Housing Those on the Margins

One way Jamaica has attempted to address the problem of the landless is to provide housing on government lands through a program known as Operation PRIDE. It was implemented in 1994 under the Ministry of Water and Housing’s National Housing Development Corporation Limited.

Operation PRIDE works with designated community organization/provident societies to offer a framework for the working poor to access land and basic services through incremental development.

Montego Bay shanty

Delroy Jenkins outside his shack at Brown Lane, outside Montego bay, Jamaica.

One such group is Community Organizations for Management and Sustainable Development (COMAND) a grassroots, umbrella organization made up of more than thirty (30) community-based organizations (CBOs) and community development agencies (CDAs), headquartered in western Jamaica.

According to chairman Owen Dave Allen, COMAND was established by community organizations to provide mutual support, guidance and community strengthening programs under the government’s shelter program.

But things have not always gone well with Operation PRIDE, which has been in the past the subject of official inquiries over operational irregularities.

While there are more than 130 Operation PRIDE sites throughout Jamaica most are brown field at varied stages of development. These sites represents more than 60,000 housing solutions but many people are are unable to bemnefit and gain a home.

This is one reason COMAND’s Allen has launched an appeal in Jamaica and among its overseas nationals to seeking funding support to cover the cost to provide a house for a 59 year old man, Delroy Jenkins, who who lives in a hovel at Brown Lane, Granville, on the outskirts of the tourist capital of Montego Bay.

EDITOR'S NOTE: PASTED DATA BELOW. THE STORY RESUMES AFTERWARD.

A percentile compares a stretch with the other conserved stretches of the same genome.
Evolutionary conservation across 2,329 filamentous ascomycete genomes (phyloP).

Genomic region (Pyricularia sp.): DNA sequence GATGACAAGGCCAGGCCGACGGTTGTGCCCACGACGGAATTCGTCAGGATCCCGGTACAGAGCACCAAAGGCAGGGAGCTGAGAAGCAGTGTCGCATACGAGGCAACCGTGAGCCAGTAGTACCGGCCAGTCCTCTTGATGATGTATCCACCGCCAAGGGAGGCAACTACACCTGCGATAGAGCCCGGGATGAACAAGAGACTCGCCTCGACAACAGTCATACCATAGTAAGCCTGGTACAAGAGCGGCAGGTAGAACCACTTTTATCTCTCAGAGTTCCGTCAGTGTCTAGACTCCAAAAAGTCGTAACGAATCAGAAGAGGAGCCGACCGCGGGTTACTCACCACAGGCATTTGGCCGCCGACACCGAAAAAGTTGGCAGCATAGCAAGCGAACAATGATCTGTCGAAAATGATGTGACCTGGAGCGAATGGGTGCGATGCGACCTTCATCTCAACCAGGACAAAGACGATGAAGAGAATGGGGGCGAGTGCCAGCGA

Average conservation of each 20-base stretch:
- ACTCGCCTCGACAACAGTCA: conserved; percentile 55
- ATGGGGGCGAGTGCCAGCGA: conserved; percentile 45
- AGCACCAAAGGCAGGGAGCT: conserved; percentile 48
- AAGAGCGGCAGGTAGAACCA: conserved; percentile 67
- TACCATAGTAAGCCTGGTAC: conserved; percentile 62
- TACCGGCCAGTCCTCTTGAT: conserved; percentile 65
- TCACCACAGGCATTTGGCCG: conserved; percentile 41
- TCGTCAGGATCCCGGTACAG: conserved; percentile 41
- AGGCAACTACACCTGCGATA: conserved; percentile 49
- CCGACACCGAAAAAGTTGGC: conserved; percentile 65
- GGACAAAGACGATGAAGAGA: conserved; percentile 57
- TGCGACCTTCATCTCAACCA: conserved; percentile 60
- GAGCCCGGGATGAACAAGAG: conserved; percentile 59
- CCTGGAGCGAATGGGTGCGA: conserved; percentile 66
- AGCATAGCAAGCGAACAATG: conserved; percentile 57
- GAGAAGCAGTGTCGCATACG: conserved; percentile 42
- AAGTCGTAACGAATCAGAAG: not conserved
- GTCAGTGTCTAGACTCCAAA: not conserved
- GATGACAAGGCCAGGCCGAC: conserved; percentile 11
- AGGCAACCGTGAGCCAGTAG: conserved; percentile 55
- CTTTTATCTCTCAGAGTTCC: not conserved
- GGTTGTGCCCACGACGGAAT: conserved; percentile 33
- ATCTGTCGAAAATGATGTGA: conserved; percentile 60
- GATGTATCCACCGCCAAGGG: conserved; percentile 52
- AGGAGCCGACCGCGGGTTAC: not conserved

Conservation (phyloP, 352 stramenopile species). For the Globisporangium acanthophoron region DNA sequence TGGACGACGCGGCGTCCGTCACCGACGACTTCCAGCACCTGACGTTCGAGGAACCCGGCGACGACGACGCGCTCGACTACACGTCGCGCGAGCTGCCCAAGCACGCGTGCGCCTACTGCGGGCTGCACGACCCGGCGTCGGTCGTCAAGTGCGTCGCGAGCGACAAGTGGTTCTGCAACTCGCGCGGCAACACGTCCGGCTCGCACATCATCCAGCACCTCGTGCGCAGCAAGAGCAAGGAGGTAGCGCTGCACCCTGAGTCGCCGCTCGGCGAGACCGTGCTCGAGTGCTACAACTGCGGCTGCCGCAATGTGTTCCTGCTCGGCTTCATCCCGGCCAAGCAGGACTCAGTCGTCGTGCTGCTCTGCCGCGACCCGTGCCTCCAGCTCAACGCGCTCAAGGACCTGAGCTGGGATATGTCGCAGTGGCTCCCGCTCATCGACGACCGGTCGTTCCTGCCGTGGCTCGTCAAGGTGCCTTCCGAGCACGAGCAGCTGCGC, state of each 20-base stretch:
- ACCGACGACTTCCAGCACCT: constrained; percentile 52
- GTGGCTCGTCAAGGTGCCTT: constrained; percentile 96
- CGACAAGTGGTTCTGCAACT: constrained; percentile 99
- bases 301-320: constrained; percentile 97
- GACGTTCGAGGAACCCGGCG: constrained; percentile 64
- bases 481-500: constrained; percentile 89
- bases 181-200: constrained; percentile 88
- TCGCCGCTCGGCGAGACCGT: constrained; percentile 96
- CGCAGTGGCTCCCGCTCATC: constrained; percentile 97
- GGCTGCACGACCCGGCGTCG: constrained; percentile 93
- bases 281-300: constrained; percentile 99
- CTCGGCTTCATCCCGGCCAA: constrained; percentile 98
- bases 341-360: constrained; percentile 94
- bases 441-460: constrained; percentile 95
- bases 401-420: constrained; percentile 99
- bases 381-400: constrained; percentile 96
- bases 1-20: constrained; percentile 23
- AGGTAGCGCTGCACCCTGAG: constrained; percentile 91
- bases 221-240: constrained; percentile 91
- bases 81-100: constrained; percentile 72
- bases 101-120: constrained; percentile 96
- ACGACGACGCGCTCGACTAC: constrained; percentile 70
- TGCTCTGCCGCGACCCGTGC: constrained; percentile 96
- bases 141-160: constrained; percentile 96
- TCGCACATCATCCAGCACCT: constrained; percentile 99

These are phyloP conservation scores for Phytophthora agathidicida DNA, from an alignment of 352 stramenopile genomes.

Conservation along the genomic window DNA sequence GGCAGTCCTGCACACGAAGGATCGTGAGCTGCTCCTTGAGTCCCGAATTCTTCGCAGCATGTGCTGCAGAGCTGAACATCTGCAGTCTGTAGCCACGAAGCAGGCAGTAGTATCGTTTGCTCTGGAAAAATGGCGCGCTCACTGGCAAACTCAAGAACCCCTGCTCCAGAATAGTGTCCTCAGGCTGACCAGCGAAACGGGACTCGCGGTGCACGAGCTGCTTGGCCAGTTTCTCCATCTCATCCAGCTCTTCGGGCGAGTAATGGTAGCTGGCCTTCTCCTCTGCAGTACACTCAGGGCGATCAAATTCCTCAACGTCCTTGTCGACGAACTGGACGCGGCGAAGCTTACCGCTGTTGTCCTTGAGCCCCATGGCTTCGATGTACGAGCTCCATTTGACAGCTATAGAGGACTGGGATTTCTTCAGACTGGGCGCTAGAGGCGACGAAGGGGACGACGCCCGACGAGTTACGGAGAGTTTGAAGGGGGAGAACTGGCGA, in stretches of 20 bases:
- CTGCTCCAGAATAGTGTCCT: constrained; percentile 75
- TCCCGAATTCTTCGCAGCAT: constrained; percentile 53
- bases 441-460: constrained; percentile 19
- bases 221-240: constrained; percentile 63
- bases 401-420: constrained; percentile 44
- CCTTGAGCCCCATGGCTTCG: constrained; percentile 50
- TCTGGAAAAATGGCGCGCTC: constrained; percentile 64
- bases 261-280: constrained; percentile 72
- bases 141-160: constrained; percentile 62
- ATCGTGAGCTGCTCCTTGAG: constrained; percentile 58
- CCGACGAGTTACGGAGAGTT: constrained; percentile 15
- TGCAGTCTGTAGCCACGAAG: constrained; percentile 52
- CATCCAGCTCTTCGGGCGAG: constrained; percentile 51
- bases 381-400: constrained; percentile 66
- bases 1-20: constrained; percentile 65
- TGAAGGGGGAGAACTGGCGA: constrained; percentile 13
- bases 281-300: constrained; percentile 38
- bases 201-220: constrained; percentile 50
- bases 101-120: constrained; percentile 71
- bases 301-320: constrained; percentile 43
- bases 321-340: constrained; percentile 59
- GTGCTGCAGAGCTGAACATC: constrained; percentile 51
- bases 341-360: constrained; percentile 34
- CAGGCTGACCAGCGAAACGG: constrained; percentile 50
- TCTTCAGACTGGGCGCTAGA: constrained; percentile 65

“The cost for a one room board structure is US $5,000,” said Allen, whose circular explains that the unit will be constructed under the supervision of the COMAND.

“COMAND has been successfully engaging communities to dialogue on the issue of land tenure and to register provident societies to provide the legal/institutional framework for their negotiations, partnership building and management,” said Allen.

He told Abeng News Magazine that COMAND is currently seeking to engage the new administration which came to power September 2007, in a review of the PRIDE process, to examine best principles and practices, to source development funds, to forge alliances, partnerships and dovetailing of government social program to make the process work.

Allen may be contacted at odamaxef@yahoo.com for information on assisting or contributing to COMAND’s work.

     

Mark Lee

About Mark Lee

Editor, author and writer with career spanning print, radio, television and new media.

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